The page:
Somewhere in Japan

Dispatch № 72: For a Limited Time

The air smells of dry leaves and the subtly spiced, slightly sweet aroma that escapes them as they decay. From within the leaf litter and from every tussock and thicket, soft stridulations waft like lithe wisps of wood smoke on the gentle evening breeze, the crickets calling tenderly under the waxing crescent moon.

Their easy manner and moderation stand in marked contrast to the riotous abandon of the cicadas of just a few weeks ago. They filled every August afternoon with a great noise, delivered with an intensity befitting the season’s powerful heat. They have not yet disappeared entirely, but are fading quickly, and soon the season’s last cicada will sing to an empty room.

But while the summer’s insect voices are fading to silence, the autumn chorus is building with a soft determination in the underbrush. And as we pay attention to the crickets on quiet autumn evenings, listening attentively to their tremulous calls in this, their own short season of prominence, we may guess that the significance of these sounds extends well beyond what we, as humans, can understand.

These insects have lives to which we can relate in only the most abstract of terms. Their existence is almost entirely alien to us.

Take lifespan, for example. Most species of cricket only live two or three months, which means that, on average, most humans will outlive your typical cricket by a factor of at least three hundred and fifty.

We can’t really grasp a life so brief, and if we try to imagine our own lives scaled down to just ten weeks in length, it becomes absurd. You’d hit puberty about twelve days after birth, graduate from university about ten days later, and arrive at retirement age with just a few days left to live at nine and a half weeks.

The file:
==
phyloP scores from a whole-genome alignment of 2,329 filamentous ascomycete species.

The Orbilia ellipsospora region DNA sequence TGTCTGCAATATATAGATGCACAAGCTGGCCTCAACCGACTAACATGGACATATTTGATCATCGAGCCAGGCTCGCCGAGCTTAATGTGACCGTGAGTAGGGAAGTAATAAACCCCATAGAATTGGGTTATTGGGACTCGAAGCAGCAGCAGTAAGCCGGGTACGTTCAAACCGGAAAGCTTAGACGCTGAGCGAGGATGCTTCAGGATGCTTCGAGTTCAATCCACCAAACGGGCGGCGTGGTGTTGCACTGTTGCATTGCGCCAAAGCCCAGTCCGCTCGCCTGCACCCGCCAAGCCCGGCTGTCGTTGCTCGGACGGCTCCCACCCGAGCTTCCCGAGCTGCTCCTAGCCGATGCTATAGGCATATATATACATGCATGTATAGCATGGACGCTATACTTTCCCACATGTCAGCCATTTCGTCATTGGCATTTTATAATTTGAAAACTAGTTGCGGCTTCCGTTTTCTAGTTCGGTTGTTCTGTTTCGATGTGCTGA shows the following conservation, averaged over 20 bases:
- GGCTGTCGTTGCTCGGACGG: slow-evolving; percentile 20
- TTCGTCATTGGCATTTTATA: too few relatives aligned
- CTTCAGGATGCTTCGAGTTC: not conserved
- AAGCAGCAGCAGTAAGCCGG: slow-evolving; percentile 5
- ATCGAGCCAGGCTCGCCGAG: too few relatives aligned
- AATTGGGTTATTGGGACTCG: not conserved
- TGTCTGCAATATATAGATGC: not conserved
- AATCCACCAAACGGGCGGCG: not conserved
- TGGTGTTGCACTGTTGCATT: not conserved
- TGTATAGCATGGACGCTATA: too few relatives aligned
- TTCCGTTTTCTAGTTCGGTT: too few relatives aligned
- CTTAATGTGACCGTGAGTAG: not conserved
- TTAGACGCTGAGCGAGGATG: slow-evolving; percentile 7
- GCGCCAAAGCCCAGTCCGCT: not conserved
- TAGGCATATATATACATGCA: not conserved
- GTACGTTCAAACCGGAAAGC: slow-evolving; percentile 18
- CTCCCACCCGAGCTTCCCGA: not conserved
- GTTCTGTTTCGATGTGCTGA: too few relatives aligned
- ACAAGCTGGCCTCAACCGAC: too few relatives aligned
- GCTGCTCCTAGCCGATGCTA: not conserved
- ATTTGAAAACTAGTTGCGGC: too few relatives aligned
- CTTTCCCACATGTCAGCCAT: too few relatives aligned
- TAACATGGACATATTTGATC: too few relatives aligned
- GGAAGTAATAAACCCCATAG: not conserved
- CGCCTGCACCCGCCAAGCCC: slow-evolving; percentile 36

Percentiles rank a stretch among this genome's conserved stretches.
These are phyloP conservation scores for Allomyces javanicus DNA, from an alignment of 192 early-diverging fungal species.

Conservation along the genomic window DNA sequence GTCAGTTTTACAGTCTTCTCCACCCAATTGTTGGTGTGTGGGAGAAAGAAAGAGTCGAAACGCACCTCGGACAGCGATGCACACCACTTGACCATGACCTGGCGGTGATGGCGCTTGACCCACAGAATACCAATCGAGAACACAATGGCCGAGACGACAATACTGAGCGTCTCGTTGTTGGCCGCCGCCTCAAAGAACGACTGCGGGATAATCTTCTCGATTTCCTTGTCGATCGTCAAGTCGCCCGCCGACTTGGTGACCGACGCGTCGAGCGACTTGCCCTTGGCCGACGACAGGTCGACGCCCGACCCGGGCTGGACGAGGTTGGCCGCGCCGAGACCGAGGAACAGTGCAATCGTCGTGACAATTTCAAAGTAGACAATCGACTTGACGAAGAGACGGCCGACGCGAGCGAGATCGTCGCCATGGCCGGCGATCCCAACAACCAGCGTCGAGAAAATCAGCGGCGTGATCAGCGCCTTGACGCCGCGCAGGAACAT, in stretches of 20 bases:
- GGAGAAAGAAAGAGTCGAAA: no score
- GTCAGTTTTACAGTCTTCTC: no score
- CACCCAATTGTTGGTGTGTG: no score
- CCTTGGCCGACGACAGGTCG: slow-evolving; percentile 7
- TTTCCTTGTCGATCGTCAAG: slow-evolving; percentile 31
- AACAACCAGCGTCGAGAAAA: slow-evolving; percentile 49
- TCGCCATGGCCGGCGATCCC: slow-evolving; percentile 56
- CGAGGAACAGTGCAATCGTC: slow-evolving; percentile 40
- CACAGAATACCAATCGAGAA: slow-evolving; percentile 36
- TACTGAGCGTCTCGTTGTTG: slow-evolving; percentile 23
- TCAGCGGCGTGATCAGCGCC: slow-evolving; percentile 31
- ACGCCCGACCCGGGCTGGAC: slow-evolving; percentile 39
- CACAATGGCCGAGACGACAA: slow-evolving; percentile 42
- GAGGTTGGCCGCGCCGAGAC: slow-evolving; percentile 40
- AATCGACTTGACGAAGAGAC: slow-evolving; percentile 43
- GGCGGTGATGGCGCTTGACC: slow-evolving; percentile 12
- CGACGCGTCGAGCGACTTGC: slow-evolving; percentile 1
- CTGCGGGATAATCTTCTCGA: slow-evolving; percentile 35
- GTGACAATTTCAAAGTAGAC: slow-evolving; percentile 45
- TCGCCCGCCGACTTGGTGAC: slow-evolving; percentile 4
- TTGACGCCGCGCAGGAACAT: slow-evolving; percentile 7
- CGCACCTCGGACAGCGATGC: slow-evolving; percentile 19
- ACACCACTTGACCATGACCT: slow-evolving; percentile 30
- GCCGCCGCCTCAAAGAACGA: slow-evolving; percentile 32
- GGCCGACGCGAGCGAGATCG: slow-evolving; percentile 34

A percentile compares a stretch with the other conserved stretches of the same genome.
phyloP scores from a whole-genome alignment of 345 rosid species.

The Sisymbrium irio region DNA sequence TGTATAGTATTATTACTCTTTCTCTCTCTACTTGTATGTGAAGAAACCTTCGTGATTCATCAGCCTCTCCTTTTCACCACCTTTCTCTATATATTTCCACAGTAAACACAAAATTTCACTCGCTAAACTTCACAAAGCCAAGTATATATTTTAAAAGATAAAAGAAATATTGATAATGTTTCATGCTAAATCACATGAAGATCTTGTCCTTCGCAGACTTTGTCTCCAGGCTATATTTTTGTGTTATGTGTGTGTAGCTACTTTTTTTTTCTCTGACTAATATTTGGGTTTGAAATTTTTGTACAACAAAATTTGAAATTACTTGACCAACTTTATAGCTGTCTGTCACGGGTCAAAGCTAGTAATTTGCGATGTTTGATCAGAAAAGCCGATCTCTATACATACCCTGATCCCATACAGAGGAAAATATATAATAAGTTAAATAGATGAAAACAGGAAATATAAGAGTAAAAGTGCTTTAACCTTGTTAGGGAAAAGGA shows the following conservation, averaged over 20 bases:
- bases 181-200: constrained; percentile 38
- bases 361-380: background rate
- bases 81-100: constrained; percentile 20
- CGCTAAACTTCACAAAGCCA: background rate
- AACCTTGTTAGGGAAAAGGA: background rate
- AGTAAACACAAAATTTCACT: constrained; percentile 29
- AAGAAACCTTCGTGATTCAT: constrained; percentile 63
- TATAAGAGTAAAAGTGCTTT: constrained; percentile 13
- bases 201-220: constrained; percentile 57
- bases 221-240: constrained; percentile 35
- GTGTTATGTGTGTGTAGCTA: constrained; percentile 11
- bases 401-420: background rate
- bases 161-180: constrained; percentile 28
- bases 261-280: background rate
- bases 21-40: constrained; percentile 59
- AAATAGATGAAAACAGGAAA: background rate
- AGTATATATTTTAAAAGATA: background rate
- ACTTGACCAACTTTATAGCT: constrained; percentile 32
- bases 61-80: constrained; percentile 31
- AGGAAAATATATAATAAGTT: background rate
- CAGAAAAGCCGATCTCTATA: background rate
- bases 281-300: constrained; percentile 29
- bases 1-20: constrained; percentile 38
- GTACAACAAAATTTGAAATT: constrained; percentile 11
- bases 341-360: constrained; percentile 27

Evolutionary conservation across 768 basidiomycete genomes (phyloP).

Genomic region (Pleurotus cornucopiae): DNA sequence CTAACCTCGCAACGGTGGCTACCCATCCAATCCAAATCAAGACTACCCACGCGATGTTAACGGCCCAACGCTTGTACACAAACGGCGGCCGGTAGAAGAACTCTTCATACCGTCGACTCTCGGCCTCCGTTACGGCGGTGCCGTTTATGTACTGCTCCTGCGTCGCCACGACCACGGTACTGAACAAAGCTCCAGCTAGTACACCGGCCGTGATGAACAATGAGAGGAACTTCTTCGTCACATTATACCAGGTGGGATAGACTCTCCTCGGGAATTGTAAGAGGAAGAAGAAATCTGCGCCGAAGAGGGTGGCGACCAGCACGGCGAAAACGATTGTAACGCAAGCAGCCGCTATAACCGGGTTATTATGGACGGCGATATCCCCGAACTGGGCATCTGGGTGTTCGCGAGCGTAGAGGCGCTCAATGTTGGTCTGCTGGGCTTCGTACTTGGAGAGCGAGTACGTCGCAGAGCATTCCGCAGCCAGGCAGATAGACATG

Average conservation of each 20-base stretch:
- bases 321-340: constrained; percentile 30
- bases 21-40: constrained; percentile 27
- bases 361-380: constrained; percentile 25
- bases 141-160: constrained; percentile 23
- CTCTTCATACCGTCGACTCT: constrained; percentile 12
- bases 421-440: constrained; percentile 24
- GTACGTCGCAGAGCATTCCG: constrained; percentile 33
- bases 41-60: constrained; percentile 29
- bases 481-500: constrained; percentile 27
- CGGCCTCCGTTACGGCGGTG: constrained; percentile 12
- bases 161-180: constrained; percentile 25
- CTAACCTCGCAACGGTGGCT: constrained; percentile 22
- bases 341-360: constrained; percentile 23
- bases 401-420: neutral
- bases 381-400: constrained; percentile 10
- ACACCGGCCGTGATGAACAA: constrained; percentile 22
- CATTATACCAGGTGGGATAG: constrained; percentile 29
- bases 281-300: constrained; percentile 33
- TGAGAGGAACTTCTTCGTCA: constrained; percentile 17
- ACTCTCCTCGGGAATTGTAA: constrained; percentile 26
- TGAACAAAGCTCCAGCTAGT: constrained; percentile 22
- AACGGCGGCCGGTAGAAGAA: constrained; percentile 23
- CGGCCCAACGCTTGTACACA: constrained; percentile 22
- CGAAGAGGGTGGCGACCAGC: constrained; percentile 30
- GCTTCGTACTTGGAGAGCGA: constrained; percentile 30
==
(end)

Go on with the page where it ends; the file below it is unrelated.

Of course, a cricket’s life and a human’s life have precious little in common, so admittedly it’s not the most useful comparison, but its value lies in reminding us how little we really know and understand in this world. It reminds us to appreciate the fleeting nature of life, and to consider that there is so much that we cannot directly perceive, but that is still very present and real.

These early autumn crickets will die off before the year is over, and we will know no more about them and their habits by then than we do now. What we can do for them, at very least, is to appreciate them while they’re here, as they sing from the undergrowth and remind us through their own ephemerality that, though we have more time here than they, our stay is every bit as limited.

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David R Munson

David R Munson

Photographer, essayist, wanderer, weirdo. Everything is interesting if you give it an honest chance to be.

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